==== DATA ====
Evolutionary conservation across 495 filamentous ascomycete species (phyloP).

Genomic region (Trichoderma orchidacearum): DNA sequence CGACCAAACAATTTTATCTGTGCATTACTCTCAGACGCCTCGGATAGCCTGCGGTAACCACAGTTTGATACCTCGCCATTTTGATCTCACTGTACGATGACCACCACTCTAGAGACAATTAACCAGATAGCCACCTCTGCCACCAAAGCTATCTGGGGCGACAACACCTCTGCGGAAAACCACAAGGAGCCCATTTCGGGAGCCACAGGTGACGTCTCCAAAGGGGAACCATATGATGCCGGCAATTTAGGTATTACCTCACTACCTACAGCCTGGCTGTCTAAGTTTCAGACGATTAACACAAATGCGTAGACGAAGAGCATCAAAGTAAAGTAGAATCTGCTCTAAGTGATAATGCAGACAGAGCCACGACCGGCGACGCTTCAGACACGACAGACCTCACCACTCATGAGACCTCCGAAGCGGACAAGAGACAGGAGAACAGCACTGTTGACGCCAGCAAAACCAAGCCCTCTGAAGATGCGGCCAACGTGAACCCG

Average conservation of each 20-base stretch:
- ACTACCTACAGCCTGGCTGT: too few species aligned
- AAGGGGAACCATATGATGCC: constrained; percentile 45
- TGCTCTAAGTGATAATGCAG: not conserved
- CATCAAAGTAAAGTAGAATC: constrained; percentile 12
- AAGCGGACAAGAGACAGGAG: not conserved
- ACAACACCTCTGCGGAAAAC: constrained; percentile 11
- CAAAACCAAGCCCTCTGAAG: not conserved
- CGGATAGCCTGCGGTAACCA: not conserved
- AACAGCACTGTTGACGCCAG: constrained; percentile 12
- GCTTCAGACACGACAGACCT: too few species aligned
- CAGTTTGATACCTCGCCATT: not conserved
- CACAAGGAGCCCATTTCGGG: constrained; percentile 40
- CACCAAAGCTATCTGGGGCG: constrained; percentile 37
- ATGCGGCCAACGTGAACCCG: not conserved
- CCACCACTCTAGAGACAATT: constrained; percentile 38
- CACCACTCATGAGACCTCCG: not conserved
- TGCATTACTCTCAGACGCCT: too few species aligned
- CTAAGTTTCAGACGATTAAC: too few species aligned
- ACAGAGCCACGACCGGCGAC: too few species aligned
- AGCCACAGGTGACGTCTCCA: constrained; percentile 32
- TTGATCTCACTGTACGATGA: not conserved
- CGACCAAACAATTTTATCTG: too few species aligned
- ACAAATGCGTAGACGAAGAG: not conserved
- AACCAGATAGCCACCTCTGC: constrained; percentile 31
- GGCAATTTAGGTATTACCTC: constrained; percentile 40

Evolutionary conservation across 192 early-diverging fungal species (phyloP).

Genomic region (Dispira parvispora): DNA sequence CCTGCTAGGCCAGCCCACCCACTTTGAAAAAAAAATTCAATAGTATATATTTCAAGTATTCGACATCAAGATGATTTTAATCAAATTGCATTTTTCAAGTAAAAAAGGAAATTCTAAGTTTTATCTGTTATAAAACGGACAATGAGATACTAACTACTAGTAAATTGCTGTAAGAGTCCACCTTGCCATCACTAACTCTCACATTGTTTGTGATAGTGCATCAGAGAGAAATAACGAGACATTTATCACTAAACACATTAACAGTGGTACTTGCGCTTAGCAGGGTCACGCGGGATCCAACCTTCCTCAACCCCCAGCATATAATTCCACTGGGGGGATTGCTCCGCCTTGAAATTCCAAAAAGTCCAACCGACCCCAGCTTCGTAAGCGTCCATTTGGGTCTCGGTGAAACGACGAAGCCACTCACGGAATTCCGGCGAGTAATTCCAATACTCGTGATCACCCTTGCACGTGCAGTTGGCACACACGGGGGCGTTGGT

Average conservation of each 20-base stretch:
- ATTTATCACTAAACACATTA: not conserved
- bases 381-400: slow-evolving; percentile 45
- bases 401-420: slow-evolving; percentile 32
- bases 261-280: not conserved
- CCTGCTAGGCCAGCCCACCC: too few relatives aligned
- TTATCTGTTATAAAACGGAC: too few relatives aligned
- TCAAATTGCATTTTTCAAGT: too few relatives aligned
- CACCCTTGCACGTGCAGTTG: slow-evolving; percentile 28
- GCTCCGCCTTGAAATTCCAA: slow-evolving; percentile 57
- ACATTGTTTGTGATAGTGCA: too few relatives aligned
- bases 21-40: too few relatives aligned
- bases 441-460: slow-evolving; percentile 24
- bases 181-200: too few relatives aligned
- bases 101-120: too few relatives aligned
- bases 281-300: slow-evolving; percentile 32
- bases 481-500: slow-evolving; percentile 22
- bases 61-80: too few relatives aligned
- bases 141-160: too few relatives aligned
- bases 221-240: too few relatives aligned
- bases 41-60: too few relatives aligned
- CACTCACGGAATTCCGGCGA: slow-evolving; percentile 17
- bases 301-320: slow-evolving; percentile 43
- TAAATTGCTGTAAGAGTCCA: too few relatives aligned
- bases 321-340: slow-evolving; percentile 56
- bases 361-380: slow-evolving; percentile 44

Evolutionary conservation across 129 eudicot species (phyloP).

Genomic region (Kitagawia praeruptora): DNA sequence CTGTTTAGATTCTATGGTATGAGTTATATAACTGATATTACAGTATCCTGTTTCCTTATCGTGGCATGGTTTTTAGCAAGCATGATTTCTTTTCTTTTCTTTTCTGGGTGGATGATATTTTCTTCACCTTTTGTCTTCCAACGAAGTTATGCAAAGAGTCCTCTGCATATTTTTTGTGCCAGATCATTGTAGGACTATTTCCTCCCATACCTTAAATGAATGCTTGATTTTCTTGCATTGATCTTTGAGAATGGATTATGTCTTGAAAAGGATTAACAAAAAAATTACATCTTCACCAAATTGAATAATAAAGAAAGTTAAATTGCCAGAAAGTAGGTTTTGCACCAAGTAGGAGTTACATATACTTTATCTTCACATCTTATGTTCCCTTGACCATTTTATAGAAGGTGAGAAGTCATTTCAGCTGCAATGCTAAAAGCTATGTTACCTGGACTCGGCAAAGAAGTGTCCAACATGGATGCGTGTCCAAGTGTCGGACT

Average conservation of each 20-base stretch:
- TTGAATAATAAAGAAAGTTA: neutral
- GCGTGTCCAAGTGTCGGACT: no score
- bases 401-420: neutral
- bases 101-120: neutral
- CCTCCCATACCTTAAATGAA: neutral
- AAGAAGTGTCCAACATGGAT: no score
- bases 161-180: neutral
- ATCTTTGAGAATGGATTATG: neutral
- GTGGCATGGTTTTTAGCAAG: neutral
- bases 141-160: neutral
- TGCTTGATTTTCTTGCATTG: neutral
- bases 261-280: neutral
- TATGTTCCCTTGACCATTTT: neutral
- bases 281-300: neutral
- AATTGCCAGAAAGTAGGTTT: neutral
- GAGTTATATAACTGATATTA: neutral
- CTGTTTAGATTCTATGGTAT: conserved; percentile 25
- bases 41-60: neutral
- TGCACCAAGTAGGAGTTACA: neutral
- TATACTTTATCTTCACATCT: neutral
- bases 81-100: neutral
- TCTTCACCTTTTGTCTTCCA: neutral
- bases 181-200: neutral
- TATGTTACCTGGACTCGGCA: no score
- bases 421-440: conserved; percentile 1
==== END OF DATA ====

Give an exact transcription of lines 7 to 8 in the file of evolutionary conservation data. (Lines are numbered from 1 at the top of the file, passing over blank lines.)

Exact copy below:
- CATCAAAGTAAAGTAGAATC: constrained; percentile 12
- AAGCGGACAAGAGACAGGAG: not conserved